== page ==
Hacker Busted by Smartphone

by Joshua L
The article I read is about a hacker by the name of Higinio O. Ochoa III, a Linux administrator, who was charged by the FBI with hacking into U.S. law enforcement agencies and posting online the home addresses for police officers, including those of more than 100 Los Angeles police officers. He was caught because on the site he posted the information he used a picture that he took with his cell phone that was traced back to his phone. He didn’t know about the fact that EXIF data (location, camera type, and other image information) is included in every photo taken with a smartphone.

I found this article interesting because it shows how easy it is to access information online. Everything you do online is recorded and saved somewhere online. People need to remember that everything you post online leaves a trace back to you and it is not that hard to track down. I found it funny that a hacker got caught by something as simple as that. Especially because that is information you can actually remove from the file before you use it.

This article is relevant to class because it shows how data can be transformed into useful information that can be applied to solve a real-world problem. All of the information you post online is stored somewhere in some sort of a database.

Armerding, CSO, Taylor. “How a Cell Phone Busted a Hacker.” PCWorld. CSO, 29 Apr. 2012. Web. 29 Apr. 2012. <http://www.pcworld.com/article/254596/how_a_cell_phone_busted_a_hacker.html>.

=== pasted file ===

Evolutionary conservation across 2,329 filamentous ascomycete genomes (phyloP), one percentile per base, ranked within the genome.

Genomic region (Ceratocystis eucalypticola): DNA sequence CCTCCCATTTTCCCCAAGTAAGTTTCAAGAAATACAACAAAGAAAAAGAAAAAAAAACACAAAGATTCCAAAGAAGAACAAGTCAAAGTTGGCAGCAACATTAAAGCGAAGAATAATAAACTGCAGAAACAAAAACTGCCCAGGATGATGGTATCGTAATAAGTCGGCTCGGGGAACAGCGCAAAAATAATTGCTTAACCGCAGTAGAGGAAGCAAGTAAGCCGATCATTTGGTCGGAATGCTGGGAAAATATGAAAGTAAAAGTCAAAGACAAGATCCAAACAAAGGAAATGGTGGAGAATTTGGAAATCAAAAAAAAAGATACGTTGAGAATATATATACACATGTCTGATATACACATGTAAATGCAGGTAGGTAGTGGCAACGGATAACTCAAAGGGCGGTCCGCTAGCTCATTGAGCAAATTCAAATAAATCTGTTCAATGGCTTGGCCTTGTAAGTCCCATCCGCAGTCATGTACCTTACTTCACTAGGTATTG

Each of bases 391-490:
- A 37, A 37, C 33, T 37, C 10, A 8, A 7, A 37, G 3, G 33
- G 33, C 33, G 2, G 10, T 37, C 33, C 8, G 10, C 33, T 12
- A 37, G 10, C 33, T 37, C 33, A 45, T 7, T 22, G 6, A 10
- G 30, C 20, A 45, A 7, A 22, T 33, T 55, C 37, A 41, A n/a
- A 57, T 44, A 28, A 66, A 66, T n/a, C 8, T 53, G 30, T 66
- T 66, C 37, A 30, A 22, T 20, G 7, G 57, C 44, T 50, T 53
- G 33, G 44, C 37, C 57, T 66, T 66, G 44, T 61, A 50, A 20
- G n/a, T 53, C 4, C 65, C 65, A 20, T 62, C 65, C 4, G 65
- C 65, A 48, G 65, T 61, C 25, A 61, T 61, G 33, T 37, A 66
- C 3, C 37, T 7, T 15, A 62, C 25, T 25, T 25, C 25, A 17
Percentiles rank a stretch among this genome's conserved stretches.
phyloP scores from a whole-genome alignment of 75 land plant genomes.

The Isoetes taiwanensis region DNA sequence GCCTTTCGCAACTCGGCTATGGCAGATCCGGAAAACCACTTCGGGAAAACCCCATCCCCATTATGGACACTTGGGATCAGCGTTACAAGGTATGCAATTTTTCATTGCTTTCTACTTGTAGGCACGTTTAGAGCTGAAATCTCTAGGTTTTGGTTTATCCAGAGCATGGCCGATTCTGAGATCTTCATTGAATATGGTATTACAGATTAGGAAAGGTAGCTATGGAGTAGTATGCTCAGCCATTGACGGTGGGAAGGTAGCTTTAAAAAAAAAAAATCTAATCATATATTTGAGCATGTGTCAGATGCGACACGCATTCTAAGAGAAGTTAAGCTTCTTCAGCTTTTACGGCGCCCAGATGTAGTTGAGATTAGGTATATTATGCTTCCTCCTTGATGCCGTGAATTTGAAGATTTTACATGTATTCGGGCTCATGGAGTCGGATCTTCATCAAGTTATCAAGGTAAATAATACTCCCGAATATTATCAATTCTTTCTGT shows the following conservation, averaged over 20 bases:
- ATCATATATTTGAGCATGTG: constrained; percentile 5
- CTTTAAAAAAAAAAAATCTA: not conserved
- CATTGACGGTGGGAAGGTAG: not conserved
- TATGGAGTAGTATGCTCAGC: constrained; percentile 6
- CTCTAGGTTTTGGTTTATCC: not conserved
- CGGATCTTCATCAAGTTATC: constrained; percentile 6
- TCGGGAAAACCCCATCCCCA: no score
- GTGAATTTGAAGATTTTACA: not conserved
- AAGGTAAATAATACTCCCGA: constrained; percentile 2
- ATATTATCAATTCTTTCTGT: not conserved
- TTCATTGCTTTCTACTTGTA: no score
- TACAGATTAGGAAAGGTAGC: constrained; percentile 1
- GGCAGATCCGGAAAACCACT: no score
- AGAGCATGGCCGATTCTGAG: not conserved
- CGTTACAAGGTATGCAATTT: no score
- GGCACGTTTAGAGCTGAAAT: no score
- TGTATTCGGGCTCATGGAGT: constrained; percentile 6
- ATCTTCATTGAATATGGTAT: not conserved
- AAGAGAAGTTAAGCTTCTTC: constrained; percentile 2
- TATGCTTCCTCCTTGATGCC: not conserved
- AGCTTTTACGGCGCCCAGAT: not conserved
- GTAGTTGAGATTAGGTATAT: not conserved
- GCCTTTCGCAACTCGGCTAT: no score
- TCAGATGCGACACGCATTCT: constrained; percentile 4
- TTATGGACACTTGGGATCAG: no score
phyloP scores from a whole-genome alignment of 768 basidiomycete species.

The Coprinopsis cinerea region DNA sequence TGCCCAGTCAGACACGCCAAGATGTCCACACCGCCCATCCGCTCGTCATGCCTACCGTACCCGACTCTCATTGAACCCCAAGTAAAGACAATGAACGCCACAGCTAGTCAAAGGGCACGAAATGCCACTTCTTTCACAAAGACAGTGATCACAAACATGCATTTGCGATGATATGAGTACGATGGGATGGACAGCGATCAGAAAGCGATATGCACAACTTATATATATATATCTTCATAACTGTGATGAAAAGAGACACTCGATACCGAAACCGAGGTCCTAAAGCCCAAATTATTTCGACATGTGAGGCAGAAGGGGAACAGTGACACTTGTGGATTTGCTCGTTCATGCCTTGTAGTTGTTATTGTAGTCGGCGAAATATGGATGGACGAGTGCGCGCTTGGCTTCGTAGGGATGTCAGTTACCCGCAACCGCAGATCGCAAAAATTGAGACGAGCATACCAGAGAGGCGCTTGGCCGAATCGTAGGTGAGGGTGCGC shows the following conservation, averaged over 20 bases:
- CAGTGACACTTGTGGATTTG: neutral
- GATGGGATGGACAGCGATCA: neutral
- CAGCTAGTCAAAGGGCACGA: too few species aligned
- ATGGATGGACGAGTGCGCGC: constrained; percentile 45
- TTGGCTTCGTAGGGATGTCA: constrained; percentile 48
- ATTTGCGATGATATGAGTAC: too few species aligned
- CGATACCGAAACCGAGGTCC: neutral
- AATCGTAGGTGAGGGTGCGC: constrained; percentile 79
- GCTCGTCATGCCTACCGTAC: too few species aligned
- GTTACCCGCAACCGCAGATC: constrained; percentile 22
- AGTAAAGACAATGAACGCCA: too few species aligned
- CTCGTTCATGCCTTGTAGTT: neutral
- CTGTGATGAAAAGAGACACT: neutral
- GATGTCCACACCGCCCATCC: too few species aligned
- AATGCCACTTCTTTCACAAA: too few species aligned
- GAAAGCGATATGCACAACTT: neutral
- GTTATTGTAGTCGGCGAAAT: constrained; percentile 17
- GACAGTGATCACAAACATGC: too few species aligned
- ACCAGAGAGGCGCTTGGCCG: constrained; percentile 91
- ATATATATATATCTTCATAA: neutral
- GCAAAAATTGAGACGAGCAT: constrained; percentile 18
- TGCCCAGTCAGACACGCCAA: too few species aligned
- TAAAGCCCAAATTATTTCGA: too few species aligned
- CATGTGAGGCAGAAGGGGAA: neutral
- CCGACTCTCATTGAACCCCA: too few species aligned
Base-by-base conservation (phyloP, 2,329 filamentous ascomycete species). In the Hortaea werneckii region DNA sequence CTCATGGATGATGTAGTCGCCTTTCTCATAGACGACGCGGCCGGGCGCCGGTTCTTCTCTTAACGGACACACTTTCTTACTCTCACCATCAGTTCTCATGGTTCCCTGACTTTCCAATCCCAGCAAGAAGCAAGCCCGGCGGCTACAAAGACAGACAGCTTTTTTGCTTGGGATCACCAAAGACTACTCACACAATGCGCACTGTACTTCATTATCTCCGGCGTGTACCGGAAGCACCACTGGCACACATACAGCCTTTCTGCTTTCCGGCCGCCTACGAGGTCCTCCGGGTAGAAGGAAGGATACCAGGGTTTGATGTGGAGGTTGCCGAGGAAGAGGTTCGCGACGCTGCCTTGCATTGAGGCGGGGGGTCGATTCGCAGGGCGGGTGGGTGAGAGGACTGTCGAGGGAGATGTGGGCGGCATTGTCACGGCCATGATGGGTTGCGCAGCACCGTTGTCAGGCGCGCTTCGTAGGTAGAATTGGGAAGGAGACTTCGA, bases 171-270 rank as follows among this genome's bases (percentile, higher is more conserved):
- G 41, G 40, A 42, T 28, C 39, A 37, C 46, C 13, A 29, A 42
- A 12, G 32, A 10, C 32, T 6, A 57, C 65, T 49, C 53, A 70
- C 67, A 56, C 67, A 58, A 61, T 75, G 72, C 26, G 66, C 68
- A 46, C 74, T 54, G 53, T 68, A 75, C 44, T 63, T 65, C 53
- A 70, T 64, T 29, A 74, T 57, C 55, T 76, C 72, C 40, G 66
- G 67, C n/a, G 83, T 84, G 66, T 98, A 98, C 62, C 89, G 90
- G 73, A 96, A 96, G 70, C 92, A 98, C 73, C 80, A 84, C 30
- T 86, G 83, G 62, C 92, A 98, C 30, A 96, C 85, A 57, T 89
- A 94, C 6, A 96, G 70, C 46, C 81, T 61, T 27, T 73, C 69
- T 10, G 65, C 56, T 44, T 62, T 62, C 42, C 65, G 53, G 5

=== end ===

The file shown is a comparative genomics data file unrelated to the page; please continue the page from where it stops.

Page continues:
5 thoughts on “Hacker Busted by Smartphone”

  1. I had no idea every time you take a photo with your smartphone, data about the photo is sent to a database somewhere. I am pretty sure many people enjoy the camera function of their smartphones. I’m not sure how I feel about someone knowing exactly when and where I took a picture. Although, I can see where this comes in handy tracking down criminals.

  2. It doesn’t store information on a server somewhere. It encrypts the information, like g.p.s. location and time, on to the file so that they always remain together.

  3. It’s hard to believe someone so knowledgeable about computers and computer information systems could not know about the information encrypted on a picture taken with a camera phone. I wonder why the hacker decided to post this information about the police officers, as in was he posting it because he was proud he was able to hack their information and show off? Or was there some kind of grudge against the Los Angeles police department?

  4. I think it’s interesting how the hacker was skilled enough to hack into the U.S. law enforcement agencies but did not care to remove the meta data from the photo he was using. I also think it’s interesting how they were able to track him down with just the information on the photo. I also realized that there is no privacy on the internet, since any information that you use on the internet is stored.

  5. Nice. I never knew you can track a phone just by using a picture, and that a picture taken from a smartphone has “data.” I completely agree with you that everything you do online will stay online. In a way, I think that is a bad thing because people can find and grab information about you. But in this case, it’s pretty awesome.

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